Monday, February 11, 2008
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There's hope for the war on terror after all
Kevin Whitelaw wrote a fascinating piece in U.S. News and World Report suggesting that Al Qaeda is confronting a more powerful than the United States government: organizational pathology:
More than 600 captured personnel files of foreigners who joined the terrorist group known as Al Qaeda in Iraq tell the individual stories of Muslim extremists who made the difficult journey to Iraq—and most likely died or were captured there....Here's a link to a longer analysis of the recovered documents.
UPDATE: Over at The Monkey Cage, Henry Farrell suggests that post-2002, Al Qaeda "traded operational control and financial efficiencies for security and organizational survival" as one research article puts it. This was my sense of the literature as well, which was why I found Whitelaw's story so intriguing. It should be noted, however, that this is not necessaarily inconsistent with the above report -- which is about Al Qaeda in Iraq's organization at the national level. From an anti-terrorism perspective, the best outcome might very well be decentralization at the international level but bureaucratization at the national level.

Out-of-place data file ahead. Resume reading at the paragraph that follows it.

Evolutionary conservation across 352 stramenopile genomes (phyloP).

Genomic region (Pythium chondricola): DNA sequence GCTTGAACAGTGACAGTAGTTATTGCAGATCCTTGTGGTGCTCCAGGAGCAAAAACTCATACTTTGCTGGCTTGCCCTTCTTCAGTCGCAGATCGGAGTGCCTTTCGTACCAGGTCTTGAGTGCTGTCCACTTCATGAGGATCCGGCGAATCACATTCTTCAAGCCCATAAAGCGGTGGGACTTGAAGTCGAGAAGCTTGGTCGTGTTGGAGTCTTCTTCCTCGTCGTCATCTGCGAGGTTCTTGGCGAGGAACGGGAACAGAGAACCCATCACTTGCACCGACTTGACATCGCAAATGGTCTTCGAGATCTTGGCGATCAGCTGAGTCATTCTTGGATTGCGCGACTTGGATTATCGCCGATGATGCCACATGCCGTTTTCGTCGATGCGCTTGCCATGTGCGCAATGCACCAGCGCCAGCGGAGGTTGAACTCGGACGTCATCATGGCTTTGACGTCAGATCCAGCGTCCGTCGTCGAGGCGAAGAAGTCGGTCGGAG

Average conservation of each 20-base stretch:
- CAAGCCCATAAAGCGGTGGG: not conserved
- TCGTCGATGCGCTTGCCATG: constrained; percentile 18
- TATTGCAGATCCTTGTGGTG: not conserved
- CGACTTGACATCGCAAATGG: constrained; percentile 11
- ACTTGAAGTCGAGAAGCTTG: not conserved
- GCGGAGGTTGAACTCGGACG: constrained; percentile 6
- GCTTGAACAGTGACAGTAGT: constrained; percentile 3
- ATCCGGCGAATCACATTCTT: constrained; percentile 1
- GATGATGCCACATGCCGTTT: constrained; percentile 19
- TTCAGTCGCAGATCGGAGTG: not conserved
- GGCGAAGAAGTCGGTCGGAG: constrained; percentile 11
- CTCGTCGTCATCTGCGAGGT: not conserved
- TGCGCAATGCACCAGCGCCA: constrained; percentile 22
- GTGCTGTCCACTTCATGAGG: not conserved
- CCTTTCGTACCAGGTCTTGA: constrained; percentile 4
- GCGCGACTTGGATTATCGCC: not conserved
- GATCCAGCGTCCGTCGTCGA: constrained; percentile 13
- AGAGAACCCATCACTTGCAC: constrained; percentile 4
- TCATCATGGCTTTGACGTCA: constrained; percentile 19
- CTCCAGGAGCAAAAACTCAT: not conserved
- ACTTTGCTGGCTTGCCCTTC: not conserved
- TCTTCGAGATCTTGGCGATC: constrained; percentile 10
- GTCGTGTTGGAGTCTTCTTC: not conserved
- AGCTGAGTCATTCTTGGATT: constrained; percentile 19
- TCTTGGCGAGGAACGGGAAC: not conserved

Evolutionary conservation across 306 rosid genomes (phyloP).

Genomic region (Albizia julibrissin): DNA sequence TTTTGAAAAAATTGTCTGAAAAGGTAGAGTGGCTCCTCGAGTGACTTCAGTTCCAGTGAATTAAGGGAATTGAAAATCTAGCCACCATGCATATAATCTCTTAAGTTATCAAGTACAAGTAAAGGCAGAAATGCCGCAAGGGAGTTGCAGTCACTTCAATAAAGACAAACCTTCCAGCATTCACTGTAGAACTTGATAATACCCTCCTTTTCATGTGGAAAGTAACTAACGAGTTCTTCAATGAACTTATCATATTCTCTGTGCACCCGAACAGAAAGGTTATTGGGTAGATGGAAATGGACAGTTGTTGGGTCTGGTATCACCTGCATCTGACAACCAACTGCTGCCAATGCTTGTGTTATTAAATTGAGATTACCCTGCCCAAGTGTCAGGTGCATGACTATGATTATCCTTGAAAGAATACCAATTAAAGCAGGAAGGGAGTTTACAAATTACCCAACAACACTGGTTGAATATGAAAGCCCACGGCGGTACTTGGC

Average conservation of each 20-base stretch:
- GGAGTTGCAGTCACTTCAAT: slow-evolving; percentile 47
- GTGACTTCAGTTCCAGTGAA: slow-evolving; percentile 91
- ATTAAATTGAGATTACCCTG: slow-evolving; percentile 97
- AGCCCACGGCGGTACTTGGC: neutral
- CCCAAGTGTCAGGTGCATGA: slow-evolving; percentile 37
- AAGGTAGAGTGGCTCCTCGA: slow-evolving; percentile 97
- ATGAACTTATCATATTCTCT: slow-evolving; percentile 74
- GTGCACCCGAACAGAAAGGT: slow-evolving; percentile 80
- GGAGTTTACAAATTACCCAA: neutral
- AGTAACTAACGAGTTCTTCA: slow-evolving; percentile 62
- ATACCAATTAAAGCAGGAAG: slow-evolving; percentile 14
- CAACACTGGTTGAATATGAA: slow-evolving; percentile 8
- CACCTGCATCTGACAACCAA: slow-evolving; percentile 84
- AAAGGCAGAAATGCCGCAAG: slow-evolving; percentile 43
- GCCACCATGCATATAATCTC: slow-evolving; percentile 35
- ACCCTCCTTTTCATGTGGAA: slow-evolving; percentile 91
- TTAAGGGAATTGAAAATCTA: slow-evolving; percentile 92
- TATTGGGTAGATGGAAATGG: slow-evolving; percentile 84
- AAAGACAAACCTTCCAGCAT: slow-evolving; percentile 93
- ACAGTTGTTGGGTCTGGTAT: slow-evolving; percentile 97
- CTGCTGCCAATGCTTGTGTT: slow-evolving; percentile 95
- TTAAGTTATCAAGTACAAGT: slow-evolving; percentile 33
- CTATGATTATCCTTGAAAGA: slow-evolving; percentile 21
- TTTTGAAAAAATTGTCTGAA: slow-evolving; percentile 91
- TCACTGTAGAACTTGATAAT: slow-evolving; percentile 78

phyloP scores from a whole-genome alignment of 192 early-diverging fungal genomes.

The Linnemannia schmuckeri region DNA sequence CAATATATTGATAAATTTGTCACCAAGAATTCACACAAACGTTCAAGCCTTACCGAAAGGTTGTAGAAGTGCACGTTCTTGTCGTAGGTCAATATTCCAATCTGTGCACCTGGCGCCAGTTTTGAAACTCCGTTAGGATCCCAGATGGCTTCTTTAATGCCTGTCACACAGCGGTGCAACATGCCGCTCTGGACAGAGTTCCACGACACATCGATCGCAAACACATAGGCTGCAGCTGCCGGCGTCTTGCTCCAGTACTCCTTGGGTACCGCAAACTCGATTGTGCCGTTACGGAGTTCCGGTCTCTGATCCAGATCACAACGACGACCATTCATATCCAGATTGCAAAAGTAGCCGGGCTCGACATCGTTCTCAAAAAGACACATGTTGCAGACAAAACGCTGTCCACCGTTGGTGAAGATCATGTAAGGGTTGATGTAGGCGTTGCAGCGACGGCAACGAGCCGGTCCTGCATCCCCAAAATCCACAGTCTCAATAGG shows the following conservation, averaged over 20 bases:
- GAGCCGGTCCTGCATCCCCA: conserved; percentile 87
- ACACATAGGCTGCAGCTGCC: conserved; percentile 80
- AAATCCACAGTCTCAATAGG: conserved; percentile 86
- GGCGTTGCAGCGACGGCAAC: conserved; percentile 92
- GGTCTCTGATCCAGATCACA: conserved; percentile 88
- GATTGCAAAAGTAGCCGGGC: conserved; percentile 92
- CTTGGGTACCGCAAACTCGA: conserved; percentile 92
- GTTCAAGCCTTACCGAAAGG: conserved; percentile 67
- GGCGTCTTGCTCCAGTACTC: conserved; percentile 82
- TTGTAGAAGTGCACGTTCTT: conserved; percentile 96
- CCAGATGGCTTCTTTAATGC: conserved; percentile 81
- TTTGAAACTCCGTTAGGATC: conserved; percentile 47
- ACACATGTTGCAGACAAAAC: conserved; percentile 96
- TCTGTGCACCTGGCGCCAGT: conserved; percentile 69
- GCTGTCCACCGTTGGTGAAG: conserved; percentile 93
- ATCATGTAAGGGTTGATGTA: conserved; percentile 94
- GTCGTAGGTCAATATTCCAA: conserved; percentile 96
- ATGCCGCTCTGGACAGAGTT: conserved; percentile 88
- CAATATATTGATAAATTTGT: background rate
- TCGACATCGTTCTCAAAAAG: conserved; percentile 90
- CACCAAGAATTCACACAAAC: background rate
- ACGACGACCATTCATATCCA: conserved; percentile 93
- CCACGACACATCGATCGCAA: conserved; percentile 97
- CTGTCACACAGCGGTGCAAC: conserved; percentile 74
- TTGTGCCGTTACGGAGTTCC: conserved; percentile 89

Is the moral here that we are supposed to be relieved that al Qaeda is organizationally sophisticated and actually keeps track of where their weapons are?
Killing the #3 ranking officer every time he respawns doesn't seem to be helping us much.posted by: Arr-squared on 02.11.08 at 08:49 AM [permalink]
This is hardly surprising. Al-Qaeda has been bureaucratic since its inception. The very name al-qaeda is a shortened form of the term for "database" in Arabic.
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